Joan of Arc – Life Like Joan of Arc – Life Like


I saw Joan of Arc once, sometime in the late nineties. They opened for Chan Marshall and Girls Against Boys and played what I could only refer to as anti-show. I don’t know if it was their sole intent to alienate anyone foolish enough to catch the first name on the bill or if they just couldn’t get their shit together but what few notes and chords and whispers they uttered were so dissonant and disheartening that I finished half a pack of smokes by they time their set was over and only managed to not pick a fight with the angry, young Cat Power fan by assuring myself that a band like that would NEVER put out a record.

To date, they’ve put out 15 full lengths, 8 singles and/or EPs and a ridiculously epic cassette box set.

So either I’m a dick or the world is full of idiots.

Let’s look at the history.

Tim Kinsella, Joan of Arc’s voice and sole consistent architect (have they ever had a repeating lineup?), was either in or heavily influenced pretty much every goddamn band even loosely tied to the labels (whether appropriate or reviled) “emo”, “screamo”, “indie” or “punk” (but not the leather kind…you can blame Tim Armstrong for that) you or your little brother ever discovered on your own from 1994 until the Rapture finally comes.

Cap’n Jazz, Make Believe, Owls, Sky Corvair…Tim Kinsella. Let’s not even start on the bands named after his songs.

His tenor is unmistakable: rasping trebly belts of abstract confessions. His guitar is an unerringly insistent jangle of melody that only ever mostly makes sense unless you’re talking about the oeuvre of Joan of Arc which is alternately a profound exploration of dada-pop possibility, a wretchedly spare electric finger in the Third Mind or a condescending inside joke you wouldn’t get because you weren’t there you fucking poser.

So yeah. I don’t really know what the fuck to say about Life Like or the current incarnation of Joan of Arc, in general. I’ve read that this is some obtuse return to emotive form but the more I delve into the Joan of Arc pantheon, the more I feel like I’m on some Pynchonesque quest to discover the greedy midget behind Steve Albini’s guilty redlight jazz.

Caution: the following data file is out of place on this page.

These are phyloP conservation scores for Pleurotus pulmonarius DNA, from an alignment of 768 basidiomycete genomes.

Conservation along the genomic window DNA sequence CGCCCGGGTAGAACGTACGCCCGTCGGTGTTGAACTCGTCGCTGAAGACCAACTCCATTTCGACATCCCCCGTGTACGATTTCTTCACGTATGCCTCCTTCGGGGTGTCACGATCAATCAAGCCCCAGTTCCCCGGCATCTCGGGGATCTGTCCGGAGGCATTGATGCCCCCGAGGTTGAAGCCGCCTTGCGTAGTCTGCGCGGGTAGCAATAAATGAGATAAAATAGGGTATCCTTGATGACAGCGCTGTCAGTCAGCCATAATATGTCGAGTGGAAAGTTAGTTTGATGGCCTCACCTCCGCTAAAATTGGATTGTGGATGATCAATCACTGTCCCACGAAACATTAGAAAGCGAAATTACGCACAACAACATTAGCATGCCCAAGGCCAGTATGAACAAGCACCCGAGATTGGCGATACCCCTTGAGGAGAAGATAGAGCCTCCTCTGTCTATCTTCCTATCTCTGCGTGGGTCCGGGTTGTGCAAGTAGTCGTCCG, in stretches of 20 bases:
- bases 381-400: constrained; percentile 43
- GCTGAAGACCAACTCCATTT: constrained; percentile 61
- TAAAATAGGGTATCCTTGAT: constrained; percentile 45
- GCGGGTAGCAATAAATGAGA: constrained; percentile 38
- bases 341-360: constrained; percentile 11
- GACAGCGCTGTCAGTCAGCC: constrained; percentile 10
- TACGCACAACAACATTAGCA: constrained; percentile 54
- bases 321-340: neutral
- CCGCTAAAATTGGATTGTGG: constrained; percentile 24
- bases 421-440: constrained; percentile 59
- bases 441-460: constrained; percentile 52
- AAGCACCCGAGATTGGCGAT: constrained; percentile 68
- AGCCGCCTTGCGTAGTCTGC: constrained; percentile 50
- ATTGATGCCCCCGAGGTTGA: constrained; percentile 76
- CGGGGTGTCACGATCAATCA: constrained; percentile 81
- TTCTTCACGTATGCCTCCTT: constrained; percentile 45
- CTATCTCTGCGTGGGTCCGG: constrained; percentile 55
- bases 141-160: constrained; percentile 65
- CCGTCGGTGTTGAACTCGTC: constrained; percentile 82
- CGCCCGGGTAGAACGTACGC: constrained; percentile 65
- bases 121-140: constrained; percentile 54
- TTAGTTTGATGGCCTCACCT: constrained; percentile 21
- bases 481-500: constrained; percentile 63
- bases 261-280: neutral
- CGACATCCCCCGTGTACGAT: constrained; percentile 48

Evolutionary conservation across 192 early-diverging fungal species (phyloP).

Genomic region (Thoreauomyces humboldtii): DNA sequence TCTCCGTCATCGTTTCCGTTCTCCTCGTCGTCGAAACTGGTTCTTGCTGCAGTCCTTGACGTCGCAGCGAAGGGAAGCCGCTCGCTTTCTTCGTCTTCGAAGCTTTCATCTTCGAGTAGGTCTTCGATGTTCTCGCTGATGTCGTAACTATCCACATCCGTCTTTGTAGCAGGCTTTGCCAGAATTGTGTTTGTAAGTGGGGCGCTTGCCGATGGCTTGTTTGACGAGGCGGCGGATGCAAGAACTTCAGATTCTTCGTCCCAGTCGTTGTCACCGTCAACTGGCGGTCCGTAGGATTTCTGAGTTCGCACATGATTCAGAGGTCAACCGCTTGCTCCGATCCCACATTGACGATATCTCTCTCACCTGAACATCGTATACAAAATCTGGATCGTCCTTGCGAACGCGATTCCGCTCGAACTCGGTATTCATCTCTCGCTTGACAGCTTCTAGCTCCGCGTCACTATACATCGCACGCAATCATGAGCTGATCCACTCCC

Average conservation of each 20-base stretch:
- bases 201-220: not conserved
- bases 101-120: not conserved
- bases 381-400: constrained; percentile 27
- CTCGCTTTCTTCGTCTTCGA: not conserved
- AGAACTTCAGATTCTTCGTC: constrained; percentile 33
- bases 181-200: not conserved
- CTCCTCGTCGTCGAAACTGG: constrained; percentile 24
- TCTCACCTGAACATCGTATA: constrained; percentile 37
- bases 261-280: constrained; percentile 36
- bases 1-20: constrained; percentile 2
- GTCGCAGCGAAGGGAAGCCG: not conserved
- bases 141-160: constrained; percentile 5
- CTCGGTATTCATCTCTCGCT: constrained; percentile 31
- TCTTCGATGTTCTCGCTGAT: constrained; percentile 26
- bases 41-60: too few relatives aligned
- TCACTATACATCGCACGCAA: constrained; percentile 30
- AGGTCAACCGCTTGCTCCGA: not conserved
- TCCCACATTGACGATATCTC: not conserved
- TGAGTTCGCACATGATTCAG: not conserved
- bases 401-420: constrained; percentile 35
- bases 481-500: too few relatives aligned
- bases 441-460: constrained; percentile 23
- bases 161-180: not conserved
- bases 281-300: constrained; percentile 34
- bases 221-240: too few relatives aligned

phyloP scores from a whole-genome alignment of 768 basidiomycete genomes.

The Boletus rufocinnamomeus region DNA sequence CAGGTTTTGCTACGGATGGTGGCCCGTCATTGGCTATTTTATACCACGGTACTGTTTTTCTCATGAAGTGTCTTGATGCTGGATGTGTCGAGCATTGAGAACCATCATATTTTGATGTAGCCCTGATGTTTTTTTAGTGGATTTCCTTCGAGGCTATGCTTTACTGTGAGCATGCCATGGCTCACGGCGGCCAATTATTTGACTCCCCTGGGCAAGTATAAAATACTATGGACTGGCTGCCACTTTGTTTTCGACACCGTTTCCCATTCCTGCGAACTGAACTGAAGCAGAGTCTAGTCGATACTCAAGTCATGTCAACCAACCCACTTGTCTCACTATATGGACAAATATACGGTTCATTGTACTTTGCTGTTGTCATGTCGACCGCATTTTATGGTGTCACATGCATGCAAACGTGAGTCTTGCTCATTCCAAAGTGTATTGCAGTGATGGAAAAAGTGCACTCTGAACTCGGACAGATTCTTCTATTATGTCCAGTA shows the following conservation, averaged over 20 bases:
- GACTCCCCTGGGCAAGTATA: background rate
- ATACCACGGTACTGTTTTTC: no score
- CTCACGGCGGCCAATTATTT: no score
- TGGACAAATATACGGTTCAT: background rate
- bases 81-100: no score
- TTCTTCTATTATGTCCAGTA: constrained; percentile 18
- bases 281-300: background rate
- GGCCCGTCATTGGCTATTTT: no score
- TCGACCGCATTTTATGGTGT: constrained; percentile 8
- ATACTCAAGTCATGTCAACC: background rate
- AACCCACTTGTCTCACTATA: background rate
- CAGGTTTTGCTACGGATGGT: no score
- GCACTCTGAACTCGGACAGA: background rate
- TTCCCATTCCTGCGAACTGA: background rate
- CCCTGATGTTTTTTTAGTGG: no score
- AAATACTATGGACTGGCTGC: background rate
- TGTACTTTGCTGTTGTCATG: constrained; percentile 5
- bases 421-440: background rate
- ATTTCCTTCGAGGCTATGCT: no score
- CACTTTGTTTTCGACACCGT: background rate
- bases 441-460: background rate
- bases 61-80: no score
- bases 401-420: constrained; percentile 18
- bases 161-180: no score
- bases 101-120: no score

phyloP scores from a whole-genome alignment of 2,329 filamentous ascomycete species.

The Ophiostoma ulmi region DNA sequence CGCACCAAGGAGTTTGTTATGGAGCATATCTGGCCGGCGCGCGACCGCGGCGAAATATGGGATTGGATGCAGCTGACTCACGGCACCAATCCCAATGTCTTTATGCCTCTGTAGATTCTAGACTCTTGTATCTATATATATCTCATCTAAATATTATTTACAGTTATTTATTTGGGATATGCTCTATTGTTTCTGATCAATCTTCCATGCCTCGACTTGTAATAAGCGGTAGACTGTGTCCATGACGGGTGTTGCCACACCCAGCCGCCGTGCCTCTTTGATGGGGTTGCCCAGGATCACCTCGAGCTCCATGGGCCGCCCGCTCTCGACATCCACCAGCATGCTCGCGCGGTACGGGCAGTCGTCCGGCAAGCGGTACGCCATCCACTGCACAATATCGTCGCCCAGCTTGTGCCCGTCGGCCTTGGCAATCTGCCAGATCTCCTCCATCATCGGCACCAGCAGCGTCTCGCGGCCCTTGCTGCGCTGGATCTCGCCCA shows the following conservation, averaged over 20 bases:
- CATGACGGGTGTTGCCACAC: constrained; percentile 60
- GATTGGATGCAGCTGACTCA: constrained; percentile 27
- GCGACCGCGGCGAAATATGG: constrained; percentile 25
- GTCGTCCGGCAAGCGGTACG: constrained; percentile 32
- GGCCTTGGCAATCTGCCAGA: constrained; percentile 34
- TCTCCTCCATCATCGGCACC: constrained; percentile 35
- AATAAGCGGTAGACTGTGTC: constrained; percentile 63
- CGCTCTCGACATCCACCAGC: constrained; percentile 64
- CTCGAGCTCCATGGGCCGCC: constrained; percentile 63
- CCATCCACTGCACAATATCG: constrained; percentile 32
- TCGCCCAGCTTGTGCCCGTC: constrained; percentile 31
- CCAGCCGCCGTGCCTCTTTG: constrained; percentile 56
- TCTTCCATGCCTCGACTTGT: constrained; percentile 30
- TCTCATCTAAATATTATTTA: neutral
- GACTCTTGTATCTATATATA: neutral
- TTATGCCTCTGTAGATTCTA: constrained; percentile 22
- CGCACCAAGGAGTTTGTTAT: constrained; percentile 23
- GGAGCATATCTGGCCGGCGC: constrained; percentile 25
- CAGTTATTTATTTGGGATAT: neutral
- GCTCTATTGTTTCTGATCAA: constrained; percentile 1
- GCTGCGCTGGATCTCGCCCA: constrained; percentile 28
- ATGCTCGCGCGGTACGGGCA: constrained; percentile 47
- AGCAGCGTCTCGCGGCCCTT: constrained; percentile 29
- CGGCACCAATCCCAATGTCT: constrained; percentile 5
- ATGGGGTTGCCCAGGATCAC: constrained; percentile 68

But he exists, goddamnit. I know he does. He must or this record would just fall right the fuck into itself with such force that all of rock would form a rogue black hole and all we’d hear in the spaghettification of sound would be those solos that wrench the bounds of comfortable logic no matter what fucking context you give them.

I think I’m freaking out.

I am freaking out.

I turned to headphones to better experience this record and now I’m naked save for my work boots and it’s not sexy at all. Maybe it is. I feel fat. I think Tim Kinsella hates me. I think Tim Kinsella probably hates you too but he’s too mad at recognizable song structure to really lash out appropriately. Maybe I’m Jesus. Maybe Tim’s the fucking devil. “Life Force” is a pretty song but it only last a minute. I liked “I Saw the Messed Binds of My Generation” until I realized it was just one eleven-minute song and its reference to Howl killed what last fondness I had for every Beat who wasn’t William S. Burroughs.

What the shit?

I enjoyed this record yesterday. There seemed to be some sorta songs then. Maybe they still exist and I just have to go back searching. Maybe I was wrong the first time. Is this all a trick? I am Jesus.


1. I Saw the Messed Binds of My Generation
2. Love Life
3. Like Minded
4. Life Force
5. Night Life Style
6. Howdy Pardoner
7. Still Life
8. Deep State
9. After Life

Joan of Arc - Life Like, reviewed by Charles on 2011-05-19T08:58:34-07:00 rating 3.2 out of 5

One Response about “Joan of Arc – Life Like”

  • Steve Albini says:

    Where does the review of the album start? You’re a douche bag, you’re funny, we get it. After that part, a review is often helpful, on a review site. Usually.